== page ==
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- From: "Clark C. Evans" <email@example.com>
- To: David Brownell <firstname.lastname@example.org>
- Date: Mon, 3 Jan 2000 13:03:38 -0500 (EST)
On Mon, 3 Jan 2000, David Brownell wrote:
> "Clark C. Evans" wrote:
> > I guess I'm trying to say that a data format
> > exception in one context could easily be seen
> > as an I/O exception in another context.
> Actually, everything boils down to an EINVAL at
> some level ... everything else is just varying
> layers of sugar to explain what was INVAL ! ;-)
Yes. And the detail of such sugar should depend
upon the task being performed.
A SAX parser is not a library of functions each performing
distinct granular and possibly recoverable operations.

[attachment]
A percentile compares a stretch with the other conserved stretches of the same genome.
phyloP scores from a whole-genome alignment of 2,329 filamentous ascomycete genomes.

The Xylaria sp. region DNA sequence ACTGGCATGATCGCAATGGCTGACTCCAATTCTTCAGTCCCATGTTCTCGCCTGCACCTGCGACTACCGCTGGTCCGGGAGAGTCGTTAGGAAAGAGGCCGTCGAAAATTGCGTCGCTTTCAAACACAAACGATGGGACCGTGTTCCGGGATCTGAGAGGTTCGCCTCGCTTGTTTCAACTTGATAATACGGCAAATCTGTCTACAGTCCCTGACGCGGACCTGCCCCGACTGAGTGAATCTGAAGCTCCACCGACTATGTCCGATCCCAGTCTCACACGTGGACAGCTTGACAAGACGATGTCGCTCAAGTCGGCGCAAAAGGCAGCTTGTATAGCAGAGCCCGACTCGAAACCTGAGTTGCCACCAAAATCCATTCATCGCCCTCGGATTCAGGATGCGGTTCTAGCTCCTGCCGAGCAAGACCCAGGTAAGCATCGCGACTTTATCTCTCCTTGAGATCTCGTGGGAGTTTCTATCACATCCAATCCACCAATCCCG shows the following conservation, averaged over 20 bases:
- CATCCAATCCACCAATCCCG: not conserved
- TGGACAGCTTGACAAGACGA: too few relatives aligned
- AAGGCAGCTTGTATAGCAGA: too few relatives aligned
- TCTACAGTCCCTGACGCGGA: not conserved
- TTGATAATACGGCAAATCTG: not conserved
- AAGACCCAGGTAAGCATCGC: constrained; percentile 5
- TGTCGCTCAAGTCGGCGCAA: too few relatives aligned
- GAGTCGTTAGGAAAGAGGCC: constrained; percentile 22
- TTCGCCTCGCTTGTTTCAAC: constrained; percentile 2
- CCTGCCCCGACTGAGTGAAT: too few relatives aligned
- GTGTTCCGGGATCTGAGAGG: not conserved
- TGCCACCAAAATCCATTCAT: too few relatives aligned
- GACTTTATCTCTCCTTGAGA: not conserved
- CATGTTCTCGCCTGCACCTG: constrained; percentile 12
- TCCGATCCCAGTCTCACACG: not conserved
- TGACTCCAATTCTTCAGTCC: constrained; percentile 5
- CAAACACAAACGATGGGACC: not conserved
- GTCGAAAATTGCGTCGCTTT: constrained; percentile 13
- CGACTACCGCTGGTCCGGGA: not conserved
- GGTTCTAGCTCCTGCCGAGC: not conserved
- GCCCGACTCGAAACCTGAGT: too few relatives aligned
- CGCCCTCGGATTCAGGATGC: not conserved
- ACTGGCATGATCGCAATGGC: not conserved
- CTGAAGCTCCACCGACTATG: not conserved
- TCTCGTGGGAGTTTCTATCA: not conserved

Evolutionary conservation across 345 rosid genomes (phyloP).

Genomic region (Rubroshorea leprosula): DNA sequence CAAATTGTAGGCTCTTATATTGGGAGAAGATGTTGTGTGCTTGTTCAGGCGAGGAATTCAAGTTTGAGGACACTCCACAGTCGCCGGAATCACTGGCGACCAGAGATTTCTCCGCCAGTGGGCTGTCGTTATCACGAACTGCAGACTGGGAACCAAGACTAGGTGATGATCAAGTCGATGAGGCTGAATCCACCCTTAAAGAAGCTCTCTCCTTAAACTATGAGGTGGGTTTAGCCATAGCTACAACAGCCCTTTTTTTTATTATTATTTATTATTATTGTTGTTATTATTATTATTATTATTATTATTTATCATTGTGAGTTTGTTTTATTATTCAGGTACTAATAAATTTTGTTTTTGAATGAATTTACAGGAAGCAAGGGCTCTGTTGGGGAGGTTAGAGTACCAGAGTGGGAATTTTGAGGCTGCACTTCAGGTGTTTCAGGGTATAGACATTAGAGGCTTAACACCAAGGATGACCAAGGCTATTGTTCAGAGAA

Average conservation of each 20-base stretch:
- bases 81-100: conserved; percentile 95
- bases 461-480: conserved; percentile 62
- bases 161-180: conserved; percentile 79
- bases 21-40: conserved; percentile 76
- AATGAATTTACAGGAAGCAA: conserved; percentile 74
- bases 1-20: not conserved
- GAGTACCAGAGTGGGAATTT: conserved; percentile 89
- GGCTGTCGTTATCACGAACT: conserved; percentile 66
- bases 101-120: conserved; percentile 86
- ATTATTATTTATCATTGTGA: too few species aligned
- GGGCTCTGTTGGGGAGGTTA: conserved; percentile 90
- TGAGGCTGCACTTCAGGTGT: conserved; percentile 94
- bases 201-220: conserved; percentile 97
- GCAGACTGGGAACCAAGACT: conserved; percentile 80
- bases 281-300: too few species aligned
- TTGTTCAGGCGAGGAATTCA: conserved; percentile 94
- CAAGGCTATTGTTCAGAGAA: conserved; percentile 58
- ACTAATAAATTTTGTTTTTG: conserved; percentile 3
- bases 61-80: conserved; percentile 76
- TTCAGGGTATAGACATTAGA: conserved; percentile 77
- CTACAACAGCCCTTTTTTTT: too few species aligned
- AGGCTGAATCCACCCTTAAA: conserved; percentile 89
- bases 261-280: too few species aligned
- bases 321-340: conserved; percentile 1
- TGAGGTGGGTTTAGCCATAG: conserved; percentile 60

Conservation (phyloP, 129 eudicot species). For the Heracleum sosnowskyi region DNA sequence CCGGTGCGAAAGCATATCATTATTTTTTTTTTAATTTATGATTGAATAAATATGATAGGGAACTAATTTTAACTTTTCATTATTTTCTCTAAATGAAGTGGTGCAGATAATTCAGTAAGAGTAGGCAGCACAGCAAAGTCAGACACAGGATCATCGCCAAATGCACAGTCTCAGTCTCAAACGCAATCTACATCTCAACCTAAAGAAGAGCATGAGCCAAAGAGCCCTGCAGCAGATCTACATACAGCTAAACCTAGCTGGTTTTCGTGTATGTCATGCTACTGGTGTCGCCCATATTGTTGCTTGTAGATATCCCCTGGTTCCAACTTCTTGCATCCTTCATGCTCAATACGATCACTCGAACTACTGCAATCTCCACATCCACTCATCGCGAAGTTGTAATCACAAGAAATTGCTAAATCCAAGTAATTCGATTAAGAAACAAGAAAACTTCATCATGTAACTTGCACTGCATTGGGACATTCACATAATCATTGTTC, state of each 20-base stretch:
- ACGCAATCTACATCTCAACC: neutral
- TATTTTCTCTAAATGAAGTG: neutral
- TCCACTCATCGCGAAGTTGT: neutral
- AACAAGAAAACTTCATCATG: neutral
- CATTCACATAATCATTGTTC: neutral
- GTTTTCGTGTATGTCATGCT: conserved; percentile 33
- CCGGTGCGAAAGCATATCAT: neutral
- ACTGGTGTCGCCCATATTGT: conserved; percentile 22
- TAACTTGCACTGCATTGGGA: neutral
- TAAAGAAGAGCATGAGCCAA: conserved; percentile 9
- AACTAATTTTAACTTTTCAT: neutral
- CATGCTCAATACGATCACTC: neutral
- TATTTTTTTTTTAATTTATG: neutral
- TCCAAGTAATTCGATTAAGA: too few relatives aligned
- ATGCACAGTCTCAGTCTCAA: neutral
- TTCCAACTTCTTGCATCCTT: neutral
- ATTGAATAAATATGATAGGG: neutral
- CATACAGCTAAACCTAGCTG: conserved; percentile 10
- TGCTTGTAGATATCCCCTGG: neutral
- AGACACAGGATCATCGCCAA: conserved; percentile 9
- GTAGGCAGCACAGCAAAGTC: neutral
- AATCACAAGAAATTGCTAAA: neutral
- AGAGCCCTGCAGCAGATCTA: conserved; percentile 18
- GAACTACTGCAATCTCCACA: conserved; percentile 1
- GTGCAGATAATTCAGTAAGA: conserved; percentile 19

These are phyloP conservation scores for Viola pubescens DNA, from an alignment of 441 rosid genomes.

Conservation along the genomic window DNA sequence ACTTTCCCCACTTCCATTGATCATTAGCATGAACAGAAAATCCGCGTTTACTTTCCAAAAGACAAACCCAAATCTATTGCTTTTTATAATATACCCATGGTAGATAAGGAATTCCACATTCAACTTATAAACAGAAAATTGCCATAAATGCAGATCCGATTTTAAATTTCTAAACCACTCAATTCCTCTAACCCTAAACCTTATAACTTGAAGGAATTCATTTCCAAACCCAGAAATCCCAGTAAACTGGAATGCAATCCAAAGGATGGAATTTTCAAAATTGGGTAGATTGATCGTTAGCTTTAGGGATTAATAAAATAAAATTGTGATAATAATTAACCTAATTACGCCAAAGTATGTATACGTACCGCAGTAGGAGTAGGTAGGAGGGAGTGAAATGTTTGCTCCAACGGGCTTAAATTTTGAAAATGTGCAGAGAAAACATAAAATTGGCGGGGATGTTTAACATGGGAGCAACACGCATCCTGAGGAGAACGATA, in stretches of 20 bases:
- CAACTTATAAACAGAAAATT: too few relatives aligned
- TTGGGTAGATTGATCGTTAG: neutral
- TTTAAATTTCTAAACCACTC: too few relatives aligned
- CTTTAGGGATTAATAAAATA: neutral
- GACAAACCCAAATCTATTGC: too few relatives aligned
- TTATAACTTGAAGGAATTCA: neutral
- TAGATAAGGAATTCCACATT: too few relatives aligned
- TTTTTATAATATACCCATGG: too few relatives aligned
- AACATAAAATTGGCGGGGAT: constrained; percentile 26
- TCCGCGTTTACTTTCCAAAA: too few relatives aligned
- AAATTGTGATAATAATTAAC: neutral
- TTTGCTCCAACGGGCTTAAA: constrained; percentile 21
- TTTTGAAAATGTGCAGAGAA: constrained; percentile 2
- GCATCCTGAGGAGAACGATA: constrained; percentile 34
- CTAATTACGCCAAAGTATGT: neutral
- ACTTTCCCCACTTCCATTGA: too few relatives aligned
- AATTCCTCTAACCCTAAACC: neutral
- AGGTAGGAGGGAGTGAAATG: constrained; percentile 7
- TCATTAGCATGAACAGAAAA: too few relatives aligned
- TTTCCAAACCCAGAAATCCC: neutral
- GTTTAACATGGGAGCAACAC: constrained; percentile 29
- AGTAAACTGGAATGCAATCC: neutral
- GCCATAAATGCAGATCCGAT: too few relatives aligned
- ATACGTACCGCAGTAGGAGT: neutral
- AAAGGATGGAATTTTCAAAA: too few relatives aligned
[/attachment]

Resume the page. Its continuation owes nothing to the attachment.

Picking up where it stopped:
Rather, a SAX parser is a processing component which takes
an XML input source and generates an event stream as output.
It's internal workings are encapsulated -- it does not expose
highly granular control of its process. Thus, possible
automated recover schemes are (understandably) rather limited.
Therefore, it seems perfectly acceptable for the error to be
generic. Further, if you consider the SAX parser's primary
task, that of converting an input source to an output stream,
of the generic errors, IOException seems the best fit.
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